In conclusion, the current study identified correlations between miR-370 expression in breast cancer and clinicopathological characteristics. Our findings suggest that high levels of miR-370 are linked to tumor progression and worse disease-free survival. Although further studies are needed to clarify the precise mechanism of the oncogenic effect of miR-370 in breast cancer, understating the oncogenic role of miR-370 may provide the basic knowledge required for the development of potential prognostic biomarkers and specific miRNA inhibitors as targeted therapies.

Figures and Tables

Figure 1

The survival curves comparing the recurrence-free survival (A) and overall survival (B) of breast cancer with high or low microRNA-370 (miR-370) expression (Kaplan-Meier curves with log-rank tests).

Figure 2

Representative microphotographs of immunohistochemical staining of FOX proteins in breast cancer (×400). The tumor cells shows positive nuclear staining. (A) FOXO1 (intensity score 2), (B) FOXO3a (intensity score 3), and (C) FOXM1 (intensity score 3).

Table 1

Association of miR-370 expression and clinicopathologic characteristics in patients with breast cancer

Clinicopathologic feature miR-370, No. (%) p-value
Low High
Histological grade 0.430
 Grade 1 & 2 16 (44.4) 20 (55.6)
 Grade 3 14 (58.3) 10 (41.7)
Primary tumor size (cm) 0.279
 <2 13 (61.9) 8 (38.1)
 ≥2 17 (43.6) 22 (56.4)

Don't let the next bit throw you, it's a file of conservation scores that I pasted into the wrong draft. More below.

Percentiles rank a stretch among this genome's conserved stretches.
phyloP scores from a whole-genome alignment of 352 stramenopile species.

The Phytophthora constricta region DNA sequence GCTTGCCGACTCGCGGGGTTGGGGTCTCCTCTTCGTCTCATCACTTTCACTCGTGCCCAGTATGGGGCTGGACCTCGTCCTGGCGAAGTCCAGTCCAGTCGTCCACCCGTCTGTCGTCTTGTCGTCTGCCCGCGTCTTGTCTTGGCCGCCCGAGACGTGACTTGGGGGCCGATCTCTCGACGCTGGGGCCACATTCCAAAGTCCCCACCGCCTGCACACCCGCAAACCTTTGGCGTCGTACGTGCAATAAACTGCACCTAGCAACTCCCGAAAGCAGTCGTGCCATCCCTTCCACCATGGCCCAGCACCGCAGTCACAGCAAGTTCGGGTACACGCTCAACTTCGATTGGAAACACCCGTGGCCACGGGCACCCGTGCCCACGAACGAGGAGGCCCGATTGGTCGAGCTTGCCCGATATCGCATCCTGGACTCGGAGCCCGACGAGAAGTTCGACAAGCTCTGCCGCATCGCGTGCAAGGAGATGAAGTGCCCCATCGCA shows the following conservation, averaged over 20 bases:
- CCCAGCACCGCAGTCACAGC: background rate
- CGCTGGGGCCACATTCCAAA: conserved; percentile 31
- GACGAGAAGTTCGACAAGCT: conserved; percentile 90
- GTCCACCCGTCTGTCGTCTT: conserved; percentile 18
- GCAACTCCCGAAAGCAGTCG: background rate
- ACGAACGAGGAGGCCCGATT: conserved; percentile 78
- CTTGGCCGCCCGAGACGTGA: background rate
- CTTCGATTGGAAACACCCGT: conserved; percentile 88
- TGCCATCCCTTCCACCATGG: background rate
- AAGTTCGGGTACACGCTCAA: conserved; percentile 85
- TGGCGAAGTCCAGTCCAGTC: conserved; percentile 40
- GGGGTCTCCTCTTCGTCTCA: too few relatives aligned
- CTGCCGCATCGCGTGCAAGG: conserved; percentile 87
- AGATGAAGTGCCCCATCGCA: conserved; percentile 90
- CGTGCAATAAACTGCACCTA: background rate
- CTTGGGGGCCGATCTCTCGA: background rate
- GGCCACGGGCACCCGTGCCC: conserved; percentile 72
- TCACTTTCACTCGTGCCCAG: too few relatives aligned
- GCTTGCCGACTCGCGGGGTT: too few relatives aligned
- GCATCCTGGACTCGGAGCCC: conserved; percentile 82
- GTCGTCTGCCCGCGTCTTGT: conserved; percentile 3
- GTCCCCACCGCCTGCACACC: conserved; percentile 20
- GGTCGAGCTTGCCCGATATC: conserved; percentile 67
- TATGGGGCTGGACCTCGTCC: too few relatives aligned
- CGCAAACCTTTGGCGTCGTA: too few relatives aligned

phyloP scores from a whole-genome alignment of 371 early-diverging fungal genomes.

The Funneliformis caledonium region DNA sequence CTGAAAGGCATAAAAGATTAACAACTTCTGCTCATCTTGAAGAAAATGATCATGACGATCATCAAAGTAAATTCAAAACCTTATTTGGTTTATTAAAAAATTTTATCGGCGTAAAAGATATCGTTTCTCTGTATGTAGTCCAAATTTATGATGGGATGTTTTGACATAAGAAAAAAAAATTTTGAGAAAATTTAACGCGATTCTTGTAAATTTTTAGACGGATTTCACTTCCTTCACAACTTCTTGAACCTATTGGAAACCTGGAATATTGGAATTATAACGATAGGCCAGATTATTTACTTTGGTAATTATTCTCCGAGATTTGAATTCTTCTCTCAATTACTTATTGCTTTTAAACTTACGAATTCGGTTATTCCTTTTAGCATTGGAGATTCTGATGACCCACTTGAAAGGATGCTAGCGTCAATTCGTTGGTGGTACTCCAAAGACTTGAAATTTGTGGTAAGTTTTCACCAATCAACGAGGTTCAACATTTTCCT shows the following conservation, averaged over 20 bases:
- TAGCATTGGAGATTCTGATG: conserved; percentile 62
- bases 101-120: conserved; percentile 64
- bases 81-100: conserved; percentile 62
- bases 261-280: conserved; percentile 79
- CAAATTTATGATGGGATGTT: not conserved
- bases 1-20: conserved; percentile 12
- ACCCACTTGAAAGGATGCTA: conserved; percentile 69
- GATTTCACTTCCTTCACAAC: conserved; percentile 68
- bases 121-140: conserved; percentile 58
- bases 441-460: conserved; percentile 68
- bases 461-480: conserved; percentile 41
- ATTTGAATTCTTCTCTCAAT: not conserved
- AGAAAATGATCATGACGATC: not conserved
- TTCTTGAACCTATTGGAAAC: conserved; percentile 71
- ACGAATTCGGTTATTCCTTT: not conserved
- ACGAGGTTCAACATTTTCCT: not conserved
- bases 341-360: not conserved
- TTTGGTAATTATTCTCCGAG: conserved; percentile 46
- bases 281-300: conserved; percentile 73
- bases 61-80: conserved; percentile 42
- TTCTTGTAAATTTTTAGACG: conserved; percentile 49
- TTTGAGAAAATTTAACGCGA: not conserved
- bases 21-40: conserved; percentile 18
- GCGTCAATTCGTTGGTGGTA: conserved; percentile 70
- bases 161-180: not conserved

LN metastasis 0.009
 Not identified 22 (66.7) 11 (33.3)
 Present 8 (29.6) 19 (70.4)
AJCC stage, 7th ed 0.002
 I & II 27 (64.3) 15 (35.7)
 III & IV 3 (16.7) 15 (83.3)
Lymphovascular invasion 0.439
 Not identified 17 (56.7) 13 (43.3)
 Present 13 (43.3) 17 (56.7)
Perineural invasion 0.042
 Not identified 28 (57.1) 21 (42.9)
 Present 2 (18.2) 9 (81.8)
Estrogen receptor 0.792
 Negative 13 (54.2) 11 (45.8)
 Positive 17 (47.2) 19 (52.8)
Progesterone receptor 0.785
 Negative 9 (45.0) 11 (55.0)
 Positive 21 (52.5) 19 (47.5)
HER2 amplification 0.143
 Negative 25 (56.8) 19 (43.2)
 Positive 5 (31.2) 11 (68.8)

miR-370=microRNA-370; LN=lymph node; AJCC=American Joint Committee on Cancer; HER2=human epidermal growth factor receptor 2.

Table 2

Association between miR-370 expression and FOX protein expression in breast cancers

No. Immunoreactive score (mean±SD) p-value
FOXO1 miR-370-Low 29 0.50±1.353 0.092
miR-370-High 28 0.07±0.262
FOXO3a miR-370-Low 29 6.55±3.158 0.528
miR-370-High 28 5.96±3.805
FOXM1 miR-370-Low 29 2.33±1.842 0.411
miR-370-High 28 2.76±2.189

miR-370=microRNA-370; SD=standard deviation.


This study was supported by a grant from the research fund of Hanyang University (HY-2012-MC) to Kiseok Jang.

CONFLICT OF INTEREST The authors declare that they have no competing interests.